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We present a technical development in the dynamic causal modelling of electrophysiological responses that combines qualitatively different neural mass models within a single network. This affords the option to couple various cortical and subcortical nodes that differ in their form and dynamics. Moreover, it enables users to implement new neural mass models in a straightforward and standardized way. This generic framework hence supports flexibility and facilitates the exploration of increasingly plausible models. We illustrate this by coupling a basal ganglia-thalamus model to a (previously validated) cortical model developed specifically for motor cortex. The ensuing DCM is used to infer pathways that contribute to the suppression of beta oscillations induced by dopaminergic medication in patients with Parkinson's disease. Experimental recordings were obtained from deep brain stimulation electrodes (implanted in the subthalamic nucleus) and simultaneous magnetoencephalography. In line with previous studies, our results indicate a reduction of synaptic efficacy within the circuit between the subthalamic nucleus and external pallidum, as well as reduced efficacy in connections of the hyperdirect and indirect pathway leading to this circuit. This work forms the foundation for a range of modelling studies of the synaptic mechanisms (and pathophysiology) underlying event-related potentials and cross-spectral densities.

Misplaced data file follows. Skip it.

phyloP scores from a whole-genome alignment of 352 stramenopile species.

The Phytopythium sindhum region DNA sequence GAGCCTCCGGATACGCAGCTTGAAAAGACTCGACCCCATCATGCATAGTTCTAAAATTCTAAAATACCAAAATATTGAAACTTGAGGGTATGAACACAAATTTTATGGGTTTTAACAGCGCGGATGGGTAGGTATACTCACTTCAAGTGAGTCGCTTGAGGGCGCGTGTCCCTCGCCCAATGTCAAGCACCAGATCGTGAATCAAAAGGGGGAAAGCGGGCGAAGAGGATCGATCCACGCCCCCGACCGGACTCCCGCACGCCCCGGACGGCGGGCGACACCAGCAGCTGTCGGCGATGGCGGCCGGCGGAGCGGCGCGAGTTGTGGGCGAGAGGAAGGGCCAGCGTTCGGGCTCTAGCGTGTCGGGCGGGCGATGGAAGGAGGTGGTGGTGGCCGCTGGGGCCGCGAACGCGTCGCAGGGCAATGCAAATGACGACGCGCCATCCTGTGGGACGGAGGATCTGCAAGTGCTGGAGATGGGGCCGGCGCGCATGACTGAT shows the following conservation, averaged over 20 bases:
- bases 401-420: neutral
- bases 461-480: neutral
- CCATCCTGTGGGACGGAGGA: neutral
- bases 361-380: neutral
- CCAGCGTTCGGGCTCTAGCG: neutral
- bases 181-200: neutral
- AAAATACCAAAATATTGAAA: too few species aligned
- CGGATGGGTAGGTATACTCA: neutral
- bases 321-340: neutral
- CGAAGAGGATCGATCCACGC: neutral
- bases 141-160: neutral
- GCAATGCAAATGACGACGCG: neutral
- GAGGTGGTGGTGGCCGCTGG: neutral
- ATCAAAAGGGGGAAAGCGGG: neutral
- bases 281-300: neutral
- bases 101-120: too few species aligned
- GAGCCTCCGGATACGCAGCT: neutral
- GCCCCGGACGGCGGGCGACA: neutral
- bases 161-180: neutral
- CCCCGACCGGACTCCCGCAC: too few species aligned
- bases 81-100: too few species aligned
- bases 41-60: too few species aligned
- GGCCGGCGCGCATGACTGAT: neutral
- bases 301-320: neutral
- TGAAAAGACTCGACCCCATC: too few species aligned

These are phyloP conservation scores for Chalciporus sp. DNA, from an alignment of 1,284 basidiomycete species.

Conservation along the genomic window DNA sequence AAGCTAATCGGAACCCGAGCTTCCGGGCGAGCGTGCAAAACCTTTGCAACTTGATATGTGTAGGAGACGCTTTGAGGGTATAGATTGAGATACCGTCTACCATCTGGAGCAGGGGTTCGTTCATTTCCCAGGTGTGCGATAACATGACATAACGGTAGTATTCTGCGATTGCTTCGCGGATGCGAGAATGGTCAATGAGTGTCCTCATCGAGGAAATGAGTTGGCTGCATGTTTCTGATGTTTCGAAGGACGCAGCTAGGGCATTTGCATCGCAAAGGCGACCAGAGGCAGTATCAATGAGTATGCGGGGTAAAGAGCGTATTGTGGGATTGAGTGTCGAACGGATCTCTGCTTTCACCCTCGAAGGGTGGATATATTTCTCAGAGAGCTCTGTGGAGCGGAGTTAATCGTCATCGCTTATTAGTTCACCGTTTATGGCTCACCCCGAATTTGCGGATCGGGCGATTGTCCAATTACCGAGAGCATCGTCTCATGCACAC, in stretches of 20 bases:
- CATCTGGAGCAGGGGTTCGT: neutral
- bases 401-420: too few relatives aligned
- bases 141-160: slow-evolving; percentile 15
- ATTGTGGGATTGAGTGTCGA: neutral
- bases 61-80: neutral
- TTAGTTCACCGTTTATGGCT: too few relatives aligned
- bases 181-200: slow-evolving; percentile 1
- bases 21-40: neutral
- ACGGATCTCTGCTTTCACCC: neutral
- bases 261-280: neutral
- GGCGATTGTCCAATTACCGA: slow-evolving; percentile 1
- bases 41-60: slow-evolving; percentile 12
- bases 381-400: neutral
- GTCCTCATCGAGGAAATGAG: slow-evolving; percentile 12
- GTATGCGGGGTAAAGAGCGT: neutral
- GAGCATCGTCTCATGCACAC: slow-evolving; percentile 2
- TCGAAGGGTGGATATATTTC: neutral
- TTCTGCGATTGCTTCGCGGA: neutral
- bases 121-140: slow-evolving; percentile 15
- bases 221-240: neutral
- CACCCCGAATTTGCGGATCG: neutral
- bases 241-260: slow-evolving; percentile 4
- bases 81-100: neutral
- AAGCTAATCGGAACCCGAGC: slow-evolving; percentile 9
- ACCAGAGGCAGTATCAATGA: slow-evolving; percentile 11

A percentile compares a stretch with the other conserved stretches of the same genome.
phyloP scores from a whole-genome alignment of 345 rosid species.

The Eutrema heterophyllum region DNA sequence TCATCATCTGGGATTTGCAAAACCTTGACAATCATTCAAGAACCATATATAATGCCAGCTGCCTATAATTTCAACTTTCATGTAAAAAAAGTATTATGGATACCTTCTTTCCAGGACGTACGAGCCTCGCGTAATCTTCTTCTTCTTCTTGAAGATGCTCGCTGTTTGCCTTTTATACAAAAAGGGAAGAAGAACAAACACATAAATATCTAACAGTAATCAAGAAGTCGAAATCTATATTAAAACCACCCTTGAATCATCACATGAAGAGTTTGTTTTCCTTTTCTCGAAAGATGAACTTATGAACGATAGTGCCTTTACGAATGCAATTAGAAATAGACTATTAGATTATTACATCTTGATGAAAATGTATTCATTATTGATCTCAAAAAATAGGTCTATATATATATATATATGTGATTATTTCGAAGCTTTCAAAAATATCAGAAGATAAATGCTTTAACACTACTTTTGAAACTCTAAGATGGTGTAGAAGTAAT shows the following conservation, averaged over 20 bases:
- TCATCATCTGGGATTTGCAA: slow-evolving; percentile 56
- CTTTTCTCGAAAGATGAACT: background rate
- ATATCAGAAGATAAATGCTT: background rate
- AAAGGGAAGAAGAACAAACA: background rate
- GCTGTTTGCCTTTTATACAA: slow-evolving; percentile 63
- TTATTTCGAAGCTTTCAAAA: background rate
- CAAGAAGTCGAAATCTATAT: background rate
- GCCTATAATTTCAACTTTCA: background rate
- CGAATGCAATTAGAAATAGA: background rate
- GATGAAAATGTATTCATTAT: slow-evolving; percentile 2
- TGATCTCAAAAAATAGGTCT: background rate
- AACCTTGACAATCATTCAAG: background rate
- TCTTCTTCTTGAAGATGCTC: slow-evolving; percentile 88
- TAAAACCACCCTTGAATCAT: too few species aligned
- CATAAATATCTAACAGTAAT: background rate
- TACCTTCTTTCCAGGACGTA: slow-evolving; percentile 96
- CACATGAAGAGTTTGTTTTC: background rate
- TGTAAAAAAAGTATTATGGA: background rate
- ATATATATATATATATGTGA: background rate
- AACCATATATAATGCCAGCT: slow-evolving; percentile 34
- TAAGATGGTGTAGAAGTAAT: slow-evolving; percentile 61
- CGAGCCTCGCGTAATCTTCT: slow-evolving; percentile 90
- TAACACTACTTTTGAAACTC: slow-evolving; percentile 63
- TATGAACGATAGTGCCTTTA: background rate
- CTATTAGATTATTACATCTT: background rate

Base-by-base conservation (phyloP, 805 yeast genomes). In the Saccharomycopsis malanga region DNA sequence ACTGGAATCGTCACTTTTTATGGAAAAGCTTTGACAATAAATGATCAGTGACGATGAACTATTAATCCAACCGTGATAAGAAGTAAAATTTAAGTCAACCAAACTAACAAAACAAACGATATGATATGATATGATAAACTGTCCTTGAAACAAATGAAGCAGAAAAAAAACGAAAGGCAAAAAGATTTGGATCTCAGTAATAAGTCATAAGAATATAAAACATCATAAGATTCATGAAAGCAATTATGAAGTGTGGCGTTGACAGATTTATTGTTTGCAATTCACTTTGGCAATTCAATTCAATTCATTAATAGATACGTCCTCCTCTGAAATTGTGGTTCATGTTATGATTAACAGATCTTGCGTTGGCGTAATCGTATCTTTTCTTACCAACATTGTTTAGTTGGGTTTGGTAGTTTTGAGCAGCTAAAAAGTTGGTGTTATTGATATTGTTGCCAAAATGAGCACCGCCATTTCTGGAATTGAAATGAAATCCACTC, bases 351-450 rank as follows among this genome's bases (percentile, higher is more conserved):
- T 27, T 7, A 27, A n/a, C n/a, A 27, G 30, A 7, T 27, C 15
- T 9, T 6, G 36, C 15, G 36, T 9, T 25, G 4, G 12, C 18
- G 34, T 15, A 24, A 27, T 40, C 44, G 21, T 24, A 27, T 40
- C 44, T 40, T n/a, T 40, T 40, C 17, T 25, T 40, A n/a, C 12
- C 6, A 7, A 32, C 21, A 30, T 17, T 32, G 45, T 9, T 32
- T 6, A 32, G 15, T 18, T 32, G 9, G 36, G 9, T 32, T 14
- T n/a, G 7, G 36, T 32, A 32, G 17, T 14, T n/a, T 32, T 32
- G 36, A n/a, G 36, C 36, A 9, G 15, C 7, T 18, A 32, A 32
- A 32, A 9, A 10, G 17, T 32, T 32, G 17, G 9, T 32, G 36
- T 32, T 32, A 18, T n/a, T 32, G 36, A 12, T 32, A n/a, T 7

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Basal ganglia, Dynamic causal modelling, Motor cortex, Neural mass models, Oscillations, Parkinson's disease